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Soup Plus- where Acerules had her first solid food.
I was told about Soup Plus jazz club by my friend Terry , probably when he visited us in Sydney in the 1990s after we first moved there. He was twice my age, knew everything about everything (a very gifted man) , he knew what music I would like, what I could eat (not spicy food) and I’d learned to trust his recommendations.
I don’t remember that first visit except for the cheap homestyle soup with bread, and other food such as Italian that cost more if you wanted it, and the great live music. Jazz, of course. I don’t remember if we went back much at all. Disease , ADHD and deaths intervened, and life got even more complicated than my life normally is. (Mum once said to me, can’t you simplify your life? Not my generation, Mum. )
I remember the last time I went, in 2002, baby girl “Acerules” on my hip. That wasn’t her nickname then, her high school friends chose that one. She was called “pretty”, “beautiful”, “princess”, “trouble”, and her brother had a bunch of insults for her. One of his own nicknames was “double trouble”. I was always tired.
She had been breast fed, was a clingy, social, loving , smiling little doll of a child, always a lap sitter, that one. When I put her in the high chair she often screamed, because it wasn’t a person. She liked walks in the pram or stroller, though. She’d sleep only about 5 mins during the day, she was afraid of missing something, I think.
Mum always said you should be introducing the first solid foods at 4 months. Well, Ace’s Christening rolled around. Two old school friends came up to Sydney from Melbourne for the occasion, and we decided to go out to Soup Plus, with the kids.
We had a lovely time. They were fun friends. The venue was as I remembered it: darkish, intimate, venerable, European style, smelling delicious, sounding wonderful. I don’t remember the name of the jazz band that was playing, but they were musically proficient and the singer was suitably sultry.
I do remember they played “Stardust”, that night. That song and it’s gorgeous melody had become one of my favourite pieces of music, when an organ student of mine requested to learn it, in the early ‘90s. In those days in Melbourne I taught piano, keyboards, organ, theory and music history from my home. She was a lovely lady. She was of Dutch birth and had lived through World War Two in Indonesia. She was locked up in a Japanese concentration camp for part of the war. It was so traumatic, she found it hard to talk about it. One day she did though. I remember also she owned a beloved parrot.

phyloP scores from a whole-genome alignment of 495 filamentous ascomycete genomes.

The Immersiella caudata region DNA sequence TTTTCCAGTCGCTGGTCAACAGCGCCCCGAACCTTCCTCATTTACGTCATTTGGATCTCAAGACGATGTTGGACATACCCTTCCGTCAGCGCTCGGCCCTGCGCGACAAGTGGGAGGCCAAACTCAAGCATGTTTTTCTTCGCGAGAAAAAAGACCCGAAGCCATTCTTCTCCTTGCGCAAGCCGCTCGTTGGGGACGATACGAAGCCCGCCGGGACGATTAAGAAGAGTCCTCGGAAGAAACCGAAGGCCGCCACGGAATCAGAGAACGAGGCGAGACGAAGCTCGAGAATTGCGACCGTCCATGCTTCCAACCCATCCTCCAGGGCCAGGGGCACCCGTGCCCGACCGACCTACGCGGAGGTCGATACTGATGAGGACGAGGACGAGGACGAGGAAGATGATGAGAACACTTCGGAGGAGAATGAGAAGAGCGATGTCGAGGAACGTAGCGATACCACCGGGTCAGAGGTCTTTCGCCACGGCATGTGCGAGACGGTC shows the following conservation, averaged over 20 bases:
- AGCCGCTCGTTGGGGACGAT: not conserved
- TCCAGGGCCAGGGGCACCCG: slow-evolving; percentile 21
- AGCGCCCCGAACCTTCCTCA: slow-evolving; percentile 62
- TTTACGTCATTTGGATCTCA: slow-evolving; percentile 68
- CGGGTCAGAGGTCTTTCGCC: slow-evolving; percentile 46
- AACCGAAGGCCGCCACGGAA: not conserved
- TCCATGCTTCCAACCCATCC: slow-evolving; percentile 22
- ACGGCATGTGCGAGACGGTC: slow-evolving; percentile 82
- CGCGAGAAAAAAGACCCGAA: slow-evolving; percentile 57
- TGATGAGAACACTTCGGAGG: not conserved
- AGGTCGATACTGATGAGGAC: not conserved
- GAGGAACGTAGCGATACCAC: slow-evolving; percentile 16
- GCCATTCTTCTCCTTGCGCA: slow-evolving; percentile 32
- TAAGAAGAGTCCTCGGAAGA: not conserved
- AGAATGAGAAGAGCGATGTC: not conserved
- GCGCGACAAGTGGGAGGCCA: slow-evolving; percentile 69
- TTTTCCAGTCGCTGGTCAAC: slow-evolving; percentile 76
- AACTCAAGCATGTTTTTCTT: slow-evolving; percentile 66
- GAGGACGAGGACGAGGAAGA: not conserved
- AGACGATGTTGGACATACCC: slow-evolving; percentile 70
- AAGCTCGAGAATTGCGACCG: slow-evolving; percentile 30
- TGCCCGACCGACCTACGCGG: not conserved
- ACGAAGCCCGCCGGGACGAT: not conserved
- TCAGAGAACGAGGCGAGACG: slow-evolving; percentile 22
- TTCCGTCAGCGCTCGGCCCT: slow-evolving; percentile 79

At Soup Plus there was a stage up the front, tables in front of it, nearest the door was a bar, furthest away was the servery. I don’t remember what everyone else had to eat, but that is where Acerules had her first solid food, sitting on my lap - homestyle, really chunky, fragrant pumpkin soup, with a side of Jazz. She liked it.
Unfortunately, the next time we wanted to go there we found out it was closed down. A great loss to Sydney.
In the link below about the history, and closing, of Soup Plus, James Morrison is mentioned as playing there in earlier years. To those unfamiliar with him, he is an Australian consummate performer, of many different instruments. (There is a story he told while being interviewed. It’s about where he proposed to his wife. If you know that, then you know where my hubby proposed to me. This a G rated post ;) so I can’t tell you.
He can play virtuoso with the world’s great, or play funny tricks to entertain, like playing piano and trumpet at the same time. So out of all the tracks I could have chosen Baby, You’re the Best.
Female internees in WW2 concentration camps:
About James Morrison: